Select a quiet, well-lit, clutter-free area of your home that can be dedicated to homework. It is important for parents to start setting schoolwork expectations, making sure the routine is consistently followed and meeting your child's needs. The child who consistently does homework will perform better academically than a child who does not. Doing homework teaches your child responsibility with the added benefit of helping with time management, developing study habits, and staying on task through completion. Parents should always keep in mind that homework is practice, and the more a parent helps their child understand that homework is their responsibility, the more prepared they will be for future educational success. At Huntington, we believe that homework is a critical part of a child’s learning experience. It helps the student learn self-discipline and organization skills. Furthermore, it reinforces what the students learn in the classroom. By doing this, you will help your child see the importance of understanding the entire chapter or assignment, instead of just learning the study-guide the teacher has assigned for homework.

Homework Struggles – Students who have built a strong foundation of study skills have found that they are able to retain and understand the material of more rigorous courses later in life. When a student’s educational foundation has areas of difficulty, such as not fully understanding or retaining the skills learnt, they continue to struggle through their educational careers. Each new grade brings higher expectations of school work, performance, and retained skills. Homework starts becoming harder and they start falling behind.
That is why many parents later face homework battles and end up bargaining, nagging, arguing, or sometimes just skipping the issue. The children complain, procrastinate, or cry. Your child may find homework frustrating or pointless, therefore resisting it on a nightly basis. He or she may be tired after a long day at school and extracurricular activities. He might complain, procrastinate, rush through it, or just skip homework altogether. So, as parents, we try to intervene…by bargaining, nagging, and arguing. This creates the homework battle that many parents are familiar with or could face. Academic struggles could happen at any grade or age for a variety of different reasons. For example, a student could have good grades but is spending an inordinate amount of time accomplishing that task. That could be a sign that your child is trying to overcompensate by working harder and longer on the assigned work. As the work gets harder and the grade level gets higher, they become frustrated as the rewards of accomplishing assigned tasks get diminished.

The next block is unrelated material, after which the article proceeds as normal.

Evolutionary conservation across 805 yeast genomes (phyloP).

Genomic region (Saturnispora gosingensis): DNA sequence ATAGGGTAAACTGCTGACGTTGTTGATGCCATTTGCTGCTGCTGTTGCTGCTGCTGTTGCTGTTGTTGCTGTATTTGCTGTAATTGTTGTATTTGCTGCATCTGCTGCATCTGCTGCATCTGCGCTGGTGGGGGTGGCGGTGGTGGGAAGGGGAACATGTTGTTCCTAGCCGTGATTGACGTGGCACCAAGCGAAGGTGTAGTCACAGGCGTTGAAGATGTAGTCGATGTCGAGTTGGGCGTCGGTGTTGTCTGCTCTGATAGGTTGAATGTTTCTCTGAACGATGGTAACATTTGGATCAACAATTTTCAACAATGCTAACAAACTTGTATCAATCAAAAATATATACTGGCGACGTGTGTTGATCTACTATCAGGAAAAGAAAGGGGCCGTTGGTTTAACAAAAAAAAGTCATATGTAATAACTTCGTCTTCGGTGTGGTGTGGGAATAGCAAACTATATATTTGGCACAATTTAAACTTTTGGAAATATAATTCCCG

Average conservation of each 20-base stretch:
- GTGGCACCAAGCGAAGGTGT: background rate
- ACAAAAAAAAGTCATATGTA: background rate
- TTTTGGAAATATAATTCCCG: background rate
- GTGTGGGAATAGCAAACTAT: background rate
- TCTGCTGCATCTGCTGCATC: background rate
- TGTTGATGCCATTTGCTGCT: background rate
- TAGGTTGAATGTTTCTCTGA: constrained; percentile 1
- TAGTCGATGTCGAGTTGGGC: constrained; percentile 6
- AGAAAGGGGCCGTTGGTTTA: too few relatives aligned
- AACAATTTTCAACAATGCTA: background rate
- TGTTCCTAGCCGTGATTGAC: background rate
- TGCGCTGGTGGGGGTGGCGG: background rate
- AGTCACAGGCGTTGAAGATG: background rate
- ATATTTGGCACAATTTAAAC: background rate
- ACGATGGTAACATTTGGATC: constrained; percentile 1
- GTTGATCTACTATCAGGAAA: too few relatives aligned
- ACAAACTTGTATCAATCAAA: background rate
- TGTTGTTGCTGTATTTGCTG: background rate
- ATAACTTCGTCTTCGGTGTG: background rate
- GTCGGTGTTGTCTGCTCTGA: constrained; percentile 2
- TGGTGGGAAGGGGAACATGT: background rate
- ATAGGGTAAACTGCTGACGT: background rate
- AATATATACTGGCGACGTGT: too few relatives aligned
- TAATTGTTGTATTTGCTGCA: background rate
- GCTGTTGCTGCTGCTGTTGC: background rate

When faced with homework struggles, the 3 C’s are Huntington’s framework of encouragement that teach children to be independent, goal-oriented, and confident. They are Care, Concern, & Communication. Parents need to remember that constantly and consistently using the three C’s can help to bring clarity as to why your child is struggling. As a parent, you care and do not want to see your child struggle. You are concerned about your child’s schoolwork, welfare, and future. Lastly, parents and students need to communicate, Your child should be able to come to you with their concerns or difficulties. As a parent, you know your child better than anyone else. Help them identify their strengths and weaknesses. Talk together on how they can address these weak areas, what can they do, what resources they would need to accomplish those steps, what goals they would like to set. Help them put together a simple plan that evolves over time to help address their assigned study and homework. Help them set an organization system to keep track of all of their materials. If your child gets overwhelmed and does not know where to start, parents can help them to re-review the work to be done and help them follow the above mentioned guidelines.

At Huntington, we encourage students to take small steps on more difficult material. The idea behind this is to build on the students' first successes, so we can achieve success with more challenging undertakings. For example, help them identify the best way to “chunk” assignments step by step. Parents could say, “Maybe if we break down tonight’s homework into a few steps or “chunks”, it won’t feel so overwhelming. We can also talk with your teacher to get her support and ideas on how to make homework a bit more manageable.”